Thought Leadership Jun 21, 2022

How Do You Define a Satisfying Career?

The tale of an ambitious young geologist, a blurry-eyed Project Manager mum of two wild boys, and an empowered Director of Operations.

The question is: how do you define a satisfying career? It’s a deeply personal question, but it’s one that we all ask ourselves at least once in our lives. Is it status, wealth, or job titles? This story will show you a different side, one of health, happiness, and hiking. Yes, hiking.

But we’re skipping ahead here. Like any good story, it starts with a universal question and has plenty of interesting characters, including three feisty main roles (hint: they’re all me) and many more supporting actors. Crucially, it’s also about a journey.  

This plot begins 29 years ago when I started my life-long career. I started as a bright-eyed and bushy-tailed Geologist, fresh from the University of Glasgow.  

After leaving the lecture halls, I dived straight into the male-dominated world of mineral extraction, but I was truly lucky to meet a boss named Adrian. He was an intelligent man who upheld the highest technical standards and had a razor-sharp mind that was wide-open to innovation. He inspired our small team, expertly tip-toed the tightrope between boss and trusted friend and gave us room to grow. We laughed and handled problems as a group, and I felt supported and encouraged at every step – in particular, through my application for Chartership.

Lesson one: great careers are shaped by strong leaders who put people first.

Thankfully, Adrian was just one of my mentors and coaches. I’ve been privileged to have many people, throughout my 22 years with Jacobs who have supported, influenced and inspired me to grow and take opportunities. Out of all of those talented people (and Jacobs is filled with them), two stand out thanks to their hard-earned wisdom.

The first is Gus, and he told me the following: ‘Always employ people who are better than me’.

The second person is Catriona. Her sage advice: “It’s not about the hours you sit at a desk, but the contribution that you make.” This isn’t just about KPIs and performance statistics – how do you make your colleagues and clients feel?

I’m still in touch with these wise people today, and both lessons still provide daily rewards.

Lesson two: diversity is both a teacher and a success multiplier.

Leaders and mentors are not your only source of wisdom. One of my biggest learning curves was discovering that the more diverse your team, the more creative and successful your outcomes will be – it’s that simple. It comes from having different perspectives, backgrounds, skillsets and voices, and it breaks down any echo chambers. It really tests the whowhat and why behind what you’re doing, and it uncovers better ways of doing things. The more diverse your team is, the more you’ll learn about truly inclusive work cultures and team leadership, and crucially, about yourself.

“You don’t have to stay in the same market, job type or function. Even if your next opportunity doesn’t seem like a 100% perfect fit for you, give it a go and put yourself forward. With every new role, you earn new, transferable skills and confidence that you’ll carry into your next challenge. ”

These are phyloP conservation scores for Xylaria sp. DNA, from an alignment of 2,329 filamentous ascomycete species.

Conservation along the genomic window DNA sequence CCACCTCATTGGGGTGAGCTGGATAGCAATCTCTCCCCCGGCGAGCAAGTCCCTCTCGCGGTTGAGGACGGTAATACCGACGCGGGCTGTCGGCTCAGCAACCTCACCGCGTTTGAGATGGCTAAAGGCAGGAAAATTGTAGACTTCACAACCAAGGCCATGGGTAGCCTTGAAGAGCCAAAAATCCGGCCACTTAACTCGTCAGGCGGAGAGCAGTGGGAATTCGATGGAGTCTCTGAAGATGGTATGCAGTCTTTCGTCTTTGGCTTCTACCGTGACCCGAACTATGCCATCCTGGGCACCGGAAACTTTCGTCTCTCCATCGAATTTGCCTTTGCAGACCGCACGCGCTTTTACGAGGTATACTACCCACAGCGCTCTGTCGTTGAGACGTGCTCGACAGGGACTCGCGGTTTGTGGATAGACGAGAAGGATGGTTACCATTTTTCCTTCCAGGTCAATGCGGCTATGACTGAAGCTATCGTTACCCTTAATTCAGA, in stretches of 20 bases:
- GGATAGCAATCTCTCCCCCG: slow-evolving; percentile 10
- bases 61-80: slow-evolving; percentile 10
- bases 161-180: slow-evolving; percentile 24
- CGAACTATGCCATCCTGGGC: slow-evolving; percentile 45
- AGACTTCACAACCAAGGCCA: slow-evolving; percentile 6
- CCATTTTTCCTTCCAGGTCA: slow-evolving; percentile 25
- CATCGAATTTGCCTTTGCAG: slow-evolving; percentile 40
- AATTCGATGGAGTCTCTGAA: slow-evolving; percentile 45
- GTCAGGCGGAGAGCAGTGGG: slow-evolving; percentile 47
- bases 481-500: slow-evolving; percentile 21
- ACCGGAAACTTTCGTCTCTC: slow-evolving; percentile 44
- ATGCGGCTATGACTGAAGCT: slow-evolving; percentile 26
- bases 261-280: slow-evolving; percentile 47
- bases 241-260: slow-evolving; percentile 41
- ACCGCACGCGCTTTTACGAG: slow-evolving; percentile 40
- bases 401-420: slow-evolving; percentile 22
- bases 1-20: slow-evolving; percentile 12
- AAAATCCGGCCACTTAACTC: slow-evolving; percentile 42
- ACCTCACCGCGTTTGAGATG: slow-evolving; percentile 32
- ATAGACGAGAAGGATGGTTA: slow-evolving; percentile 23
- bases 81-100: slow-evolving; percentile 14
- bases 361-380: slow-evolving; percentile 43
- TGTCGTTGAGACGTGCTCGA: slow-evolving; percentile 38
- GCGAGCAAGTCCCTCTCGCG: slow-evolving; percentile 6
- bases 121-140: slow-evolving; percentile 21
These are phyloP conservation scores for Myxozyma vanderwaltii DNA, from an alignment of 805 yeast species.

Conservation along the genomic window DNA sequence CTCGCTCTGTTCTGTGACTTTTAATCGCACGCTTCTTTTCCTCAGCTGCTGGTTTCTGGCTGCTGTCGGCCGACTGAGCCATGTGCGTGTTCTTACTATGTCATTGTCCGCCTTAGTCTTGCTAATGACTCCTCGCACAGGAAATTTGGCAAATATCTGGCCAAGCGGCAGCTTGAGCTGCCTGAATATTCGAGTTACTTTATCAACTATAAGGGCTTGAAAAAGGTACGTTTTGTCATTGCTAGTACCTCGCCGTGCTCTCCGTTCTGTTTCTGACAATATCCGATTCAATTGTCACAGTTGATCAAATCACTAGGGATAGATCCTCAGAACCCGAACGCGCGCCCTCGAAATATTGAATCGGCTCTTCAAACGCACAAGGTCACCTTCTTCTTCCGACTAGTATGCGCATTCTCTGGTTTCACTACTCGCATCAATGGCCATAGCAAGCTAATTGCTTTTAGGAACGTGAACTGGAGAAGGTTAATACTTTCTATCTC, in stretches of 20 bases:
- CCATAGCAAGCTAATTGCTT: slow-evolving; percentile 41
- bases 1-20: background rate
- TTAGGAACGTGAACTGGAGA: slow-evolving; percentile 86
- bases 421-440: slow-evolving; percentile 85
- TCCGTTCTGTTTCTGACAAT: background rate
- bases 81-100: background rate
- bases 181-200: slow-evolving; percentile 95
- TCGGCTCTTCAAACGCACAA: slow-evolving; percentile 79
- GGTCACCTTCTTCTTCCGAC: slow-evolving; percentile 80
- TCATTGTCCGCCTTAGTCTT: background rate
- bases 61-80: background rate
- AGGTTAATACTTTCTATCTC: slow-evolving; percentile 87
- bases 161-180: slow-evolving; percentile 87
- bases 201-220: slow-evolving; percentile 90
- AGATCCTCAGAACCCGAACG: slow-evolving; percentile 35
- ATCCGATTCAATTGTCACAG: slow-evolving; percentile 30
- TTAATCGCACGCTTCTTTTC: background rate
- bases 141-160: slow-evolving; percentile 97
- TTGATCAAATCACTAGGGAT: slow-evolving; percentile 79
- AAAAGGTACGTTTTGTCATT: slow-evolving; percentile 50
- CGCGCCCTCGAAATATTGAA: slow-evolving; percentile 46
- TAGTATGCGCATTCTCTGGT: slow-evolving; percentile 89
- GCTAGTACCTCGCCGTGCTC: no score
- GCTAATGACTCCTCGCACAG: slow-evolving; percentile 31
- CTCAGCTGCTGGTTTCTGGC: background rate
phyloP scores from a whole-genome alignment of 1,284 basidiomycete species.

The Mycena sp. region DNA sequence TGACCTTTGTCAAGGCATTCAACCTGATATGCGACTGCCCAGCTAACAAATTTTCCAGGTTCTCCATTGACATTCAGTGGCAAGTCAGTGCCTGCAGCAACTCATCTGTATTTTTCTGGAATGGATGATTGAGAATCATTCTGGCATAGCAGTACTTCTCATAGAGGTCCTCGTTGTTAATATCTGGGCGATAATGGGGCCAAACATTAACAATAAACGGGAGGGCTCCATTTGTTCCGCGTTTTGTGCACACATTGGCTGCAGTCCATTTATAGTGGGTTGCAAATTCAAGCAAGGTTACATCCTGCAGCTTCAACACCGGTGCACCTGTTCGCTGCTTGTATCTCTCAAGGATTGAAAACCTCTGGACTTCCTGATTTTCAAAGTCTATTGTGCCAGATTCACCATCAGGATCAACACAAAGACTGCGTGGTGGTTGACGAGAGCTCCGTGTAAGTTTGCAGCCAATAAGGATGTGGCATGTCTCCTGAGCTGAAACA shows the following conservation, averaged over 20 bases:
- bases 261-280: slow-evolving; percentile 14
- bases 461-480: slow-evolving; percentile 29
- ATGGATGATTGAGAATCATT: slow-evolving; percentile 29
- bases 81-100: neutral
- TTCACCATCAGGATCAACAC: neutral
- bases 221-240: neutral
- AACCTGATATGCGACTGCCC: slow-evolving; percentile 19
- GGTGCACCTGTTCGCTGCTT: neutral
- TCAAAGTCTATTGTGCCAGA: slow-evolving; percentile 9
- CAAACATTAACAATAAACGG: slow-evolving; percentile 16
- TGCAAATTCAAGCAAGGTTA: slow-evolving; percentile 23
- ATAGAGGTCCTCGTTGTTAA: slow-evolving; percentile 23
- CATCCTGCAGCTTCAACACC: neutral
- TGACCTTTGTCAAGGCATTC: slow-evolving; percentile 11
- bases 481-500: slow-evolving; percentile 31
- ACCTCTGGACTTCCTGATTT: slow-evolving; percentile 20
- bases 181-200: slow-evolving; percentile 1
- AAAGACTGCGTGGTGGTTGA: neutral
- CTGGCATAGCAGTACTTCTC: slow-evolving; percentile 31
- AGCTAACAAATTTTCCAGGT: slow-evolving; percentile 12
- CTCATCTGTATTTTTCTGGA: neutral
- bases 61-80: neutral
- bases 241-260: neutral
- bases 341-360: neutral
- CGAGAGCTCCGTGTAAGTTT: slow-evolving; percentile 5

Sarah Shanahan

Sarah Shanahan

Jacobs Director of Operations

Lesson three: career progression is not a straight climb.

From Senior Geologist to Director of Operations, there have been many lumps, bumps and potholes and detours in my professional and personal career road, but I can honestly say every single one has made me grow and develop.

The tough times have provided the most significant lessons, and career changes have injected the excitement and variety. Together, they’ve offered the actual formula for career growth. A smooth, straight road just wouldn’t provide the same satisfaction, lessons or excitement!

Lesson four: your next adventure will be your greatest one.

Enthusiasm, curiosity, and a healthy sense of adventure are undervalued qualities in the workplace. If you want to have an agile career, they are crucial ingredients in the recipe – along with the question: what if? And then, more importantly: why not?

You don’t have to stay in the same market, job type or function. Even if your next opportunity doesn’t seem like a 100% perfect fit for you, give it a go and put yourself forward. With every new role, you earn new, transferable skills and confidence that you’ll carry into your next challenge. Every single experience will pay off if you have the right attitude and willingness to try something different. Just like the diversity of thought in lesson three, curiosity is a true gamechanger in crafting varied experiences and rich careers.

I’ve had the good fortune to experience a truly agile career at Jacobs. Through the mentors I have had, the people who have surrounded me and the obstacles life has thrown in my direction, I have grown and evolved into my current self and my role at work.

The motivation for this blog: I’m excited that now I have a formal mechanism to support those who embrace the idea of an agile career and the lifelong learning that can offer for growth.

The story is mine, but the words are from Arthur Jones - a talented colleague and valued support.

This article was originally published on LinkedIn.

About the author

Sarah Shanahan

With 30 years of experience, Sarah Shanahan has worked in a variety of fields including geology, project management and stakeholder management. She currently has an operational role at Jacobs and works on Transport Scotland’s A9 Dualling Program developing and delivering its STEAM education program, Academy9.

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